As with his previous roles, Wilder’s man-management helped to create ‘an unbelievable team spirit’ that served the club well during difficult periods. A campaign which would end with 99 points and the League Two title started under a cloud, with financial uncertainty and staff not being paid.
“We played away at Notts County and after the game he was in a foul mood. We’d won the game but he spoke to the captain before his post-match interview and said, ‘Look, I’m going to go in on the club a little bit.’ He went mad. We had an offer from somebody who wanted to buy the club, the old chairman he’d been with at Oxford, and the club were stalling on it,” recalls Byrom.
“He wanted the lads and the staff getting paid and we had a decent offer for a takeover. He was always pushing for the lads and had the best interests of the club at heart. People were working hard every day and they went up to three months without getting any money. He wanted the best for everyone.”
Within a week of Wilder’s outburst a deal was done and Northampton proceeded to dominate the division, losing just one of their last 26 league games. The celebrations had barely died down when an offer arrived from his boyhood club Sheffield United, which he simply couldn’t refuse.
‘He’s ruthless – he has no qualms about dropping a player’
In the space of three years, supported by his long-time associate Alan Knill, Wilder led the Blades to two promotions and a place in the Premier League. Widely tipped to struggle, they have more than held their own without compromising on the clear identity and style of play that got them this far.
Jake Wright, who played for Wilder at Halifax, Oxford and then Sheffield United, has witnessed this impressive rise first-hand. A potent mix of hard work, tactical acumen, shrewd recruitment and an uncanny knack for inspiring players has been evident throughout.
“He’s not changed at all,” says the defender, now on loan at Bolton Wanderers.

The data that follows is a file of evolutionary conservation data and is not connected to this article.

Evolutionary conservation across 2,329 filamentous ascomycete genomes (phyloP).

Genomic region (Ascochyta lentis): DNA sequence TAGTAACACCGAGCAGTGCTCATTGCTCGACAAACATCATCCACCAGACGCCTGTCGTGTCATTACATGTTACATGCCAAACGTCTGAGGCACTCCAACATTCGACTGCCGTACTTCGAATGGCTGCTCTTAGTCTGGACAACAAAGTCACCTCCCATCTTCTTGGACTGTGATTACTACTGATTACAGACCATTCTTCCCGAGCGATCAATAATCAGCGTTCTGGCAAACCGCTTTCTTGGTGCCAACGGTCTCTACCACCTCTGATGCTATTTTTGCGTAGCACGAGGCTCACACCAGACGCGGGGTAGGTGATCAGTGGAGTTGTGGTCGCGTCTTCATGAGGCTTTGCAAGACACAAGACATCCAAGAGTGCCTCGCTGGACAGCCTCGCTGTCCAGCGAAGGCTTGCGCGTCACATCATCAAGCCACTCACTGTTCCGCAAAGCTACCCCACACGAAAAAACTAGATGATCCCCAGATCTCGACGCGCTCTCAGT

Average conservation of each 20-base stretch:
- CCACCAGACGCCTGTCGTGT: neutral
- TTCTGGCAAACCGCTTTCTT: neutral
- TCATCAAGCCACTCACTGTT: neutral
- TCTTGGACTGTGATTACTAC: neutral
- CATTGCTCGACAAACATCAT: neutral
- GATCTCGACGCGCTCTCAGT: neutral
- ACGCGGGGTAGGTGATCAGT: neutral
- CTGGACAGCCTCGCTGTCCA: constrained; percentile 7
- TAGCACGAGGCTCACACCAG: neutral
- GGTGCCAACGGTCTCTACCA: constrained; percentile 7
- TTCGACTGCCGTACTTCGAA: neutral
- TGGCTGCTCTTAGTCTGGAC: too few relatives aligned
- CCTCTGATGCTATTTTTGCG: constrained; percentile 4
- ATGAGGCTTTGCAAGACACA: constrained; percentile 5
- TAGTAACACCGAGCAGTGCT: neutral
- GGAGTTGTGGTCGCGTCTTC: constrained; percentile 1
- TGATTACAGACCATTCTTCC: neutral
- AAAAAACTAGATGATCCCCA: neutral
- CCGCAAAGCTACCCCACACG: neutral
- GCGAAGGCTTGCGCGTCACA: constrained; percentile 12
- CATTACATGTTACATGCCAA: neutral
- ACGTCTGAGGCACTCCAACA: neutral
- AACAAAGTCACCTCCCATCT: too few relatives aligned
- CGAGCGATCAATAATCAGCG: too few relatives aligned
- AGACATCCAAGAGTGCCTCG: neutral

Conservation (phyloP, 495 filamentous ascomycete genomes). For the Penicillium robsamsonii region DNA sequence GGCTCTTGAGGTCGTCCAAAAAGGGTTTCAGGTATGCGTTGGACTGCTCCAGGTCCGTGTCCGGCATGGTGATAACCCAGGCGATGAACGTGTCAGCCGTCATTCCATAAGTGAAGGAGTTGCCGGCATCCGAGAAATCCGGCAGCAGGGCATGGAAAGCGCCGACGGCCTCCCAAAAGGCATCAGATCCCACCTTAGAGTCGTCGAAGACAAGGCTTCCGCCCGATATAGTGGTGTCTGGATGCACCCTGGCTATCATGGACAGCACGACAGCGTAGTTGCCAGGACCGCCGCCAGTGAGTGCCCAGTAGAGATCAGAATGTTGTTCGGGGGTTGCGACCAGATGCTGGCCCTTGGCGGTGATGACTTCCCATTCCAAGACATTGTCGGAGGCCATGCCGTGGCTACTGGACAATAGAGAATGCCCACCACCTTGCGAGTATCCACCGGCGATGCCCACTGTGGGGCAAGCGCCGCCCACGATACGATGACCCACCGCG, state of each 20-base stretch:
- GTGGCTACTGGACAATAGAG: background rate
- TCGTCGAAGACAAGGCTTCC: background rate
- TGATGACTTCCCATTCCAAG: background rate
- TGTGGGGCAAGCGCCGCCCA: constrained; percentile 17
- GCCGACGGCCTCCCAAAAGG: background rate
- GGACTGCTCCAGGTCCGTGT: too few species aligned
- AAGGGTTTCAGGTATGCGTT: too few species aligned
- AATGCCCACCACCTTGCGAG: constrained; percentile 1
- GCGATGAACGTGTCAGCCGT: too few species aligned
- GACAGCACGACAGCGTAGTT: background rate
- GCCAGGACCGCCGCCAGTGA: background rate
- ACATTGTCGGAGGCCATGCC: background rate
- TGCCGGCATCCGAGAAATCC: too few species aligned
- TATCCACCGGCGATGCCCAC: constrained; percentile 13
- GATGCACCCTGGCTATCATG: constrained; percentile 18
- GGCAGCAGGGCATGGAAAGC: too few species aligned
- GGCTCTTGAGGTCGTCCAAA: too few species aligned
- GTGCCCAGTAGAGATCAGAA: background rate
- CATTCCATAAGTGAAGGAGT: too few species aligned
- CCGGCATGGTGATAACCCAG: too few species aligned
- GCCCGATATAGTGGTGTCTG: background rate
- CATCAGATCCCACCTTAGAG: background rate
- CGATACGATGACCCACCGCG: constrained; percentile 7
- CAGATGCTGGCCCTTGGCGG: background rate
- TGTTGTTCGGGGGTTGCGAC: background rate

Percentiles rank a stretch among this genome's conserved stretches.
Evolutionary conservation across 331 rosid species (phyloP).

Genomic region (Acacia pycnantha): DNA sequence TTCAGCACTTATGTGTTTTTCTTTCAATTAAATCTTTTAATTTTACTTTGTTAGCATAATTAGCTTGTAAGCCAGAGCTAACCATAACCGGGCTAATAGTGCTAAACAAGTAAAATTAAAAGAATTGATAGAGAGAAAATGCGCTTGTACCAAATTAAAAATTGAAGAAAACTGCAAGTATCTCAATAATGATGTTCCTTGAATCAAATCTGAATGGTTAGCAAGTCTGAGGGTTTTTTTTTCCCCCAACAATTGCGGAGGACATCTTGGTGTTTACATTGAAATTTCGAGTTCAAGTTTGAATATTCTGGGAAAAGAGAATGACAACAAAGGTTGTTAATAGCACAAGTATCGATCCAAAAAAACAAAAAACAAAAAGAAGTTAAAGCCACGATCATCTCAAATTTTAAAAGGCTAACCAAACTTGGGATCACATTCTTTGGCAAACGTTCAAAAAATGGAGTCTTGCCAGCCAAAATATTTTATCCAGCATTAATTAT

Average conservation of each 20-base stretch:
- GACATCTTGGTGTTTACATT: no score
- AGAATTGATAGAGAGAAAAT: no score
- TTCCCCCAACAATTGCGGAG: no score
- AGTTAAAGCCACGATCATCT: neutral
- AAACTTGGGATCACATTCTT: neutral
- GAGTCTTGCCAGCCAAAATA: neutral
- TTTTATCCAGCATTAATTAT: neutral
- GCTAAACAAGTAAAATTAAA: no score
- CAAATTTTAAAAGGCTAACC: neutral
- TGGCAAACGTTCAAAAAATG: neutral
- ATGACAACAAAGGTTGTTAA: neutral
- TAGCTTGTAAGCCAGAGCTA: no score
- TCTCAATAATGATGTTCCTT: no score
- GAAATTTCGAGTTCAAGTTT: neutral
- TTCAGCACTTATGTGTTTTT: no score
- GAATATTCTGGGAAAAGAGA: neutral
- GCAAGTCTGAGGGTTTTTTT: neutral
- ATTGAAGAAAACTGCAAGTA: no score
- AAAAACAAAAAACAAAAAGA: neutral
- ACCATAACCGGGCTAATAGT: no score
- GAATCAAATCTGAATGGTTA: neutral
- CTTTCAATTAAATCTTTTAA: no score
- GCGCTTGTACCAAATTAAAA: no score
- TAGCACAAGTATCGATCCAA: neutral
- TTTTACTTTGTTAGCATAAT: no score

“I don’t think his training sessions or his intensity have changed. As he’s progressed, he’s got better players in, so the quality’s changed. But how he goes about the day-to-day running of a football club hasn’t really changed.
“He’s always been hands-on. He’s always taken a lot of sessions himself. He knows what it takes to win and he knows how to motivate his players to be ready for a game.
“He’s ruthless. He’s got no qualms about dropping a player – no matter how long you’ve know him or how well you’ve done for him – he makes decisions to benefit the club.”
Like France, Killeen, Constable and Byrom, Wright is proud to have played for Wilder and felt his influence. No matter where they encountered him on his journey to the top, none are surprised to see him make it. They believe there’s still more to come too.
“His CV’s incredible – one of the best in the country for how well he’s done at certain teams,” Wright says.
“I can’t compliment him enough as a manager. I’ve probably played more games for him than any other player and he hasn’t changed the way he is. He’s kept his philosophy.
“This is his dream job but if one of the top clubs came calling – no disrespect to Sheffield United – then it would be a difficult decision for him. I know he’s very motivated and he wants to achieve as much as he can. I’m sure he’ll have a lot of opportunities in the future.”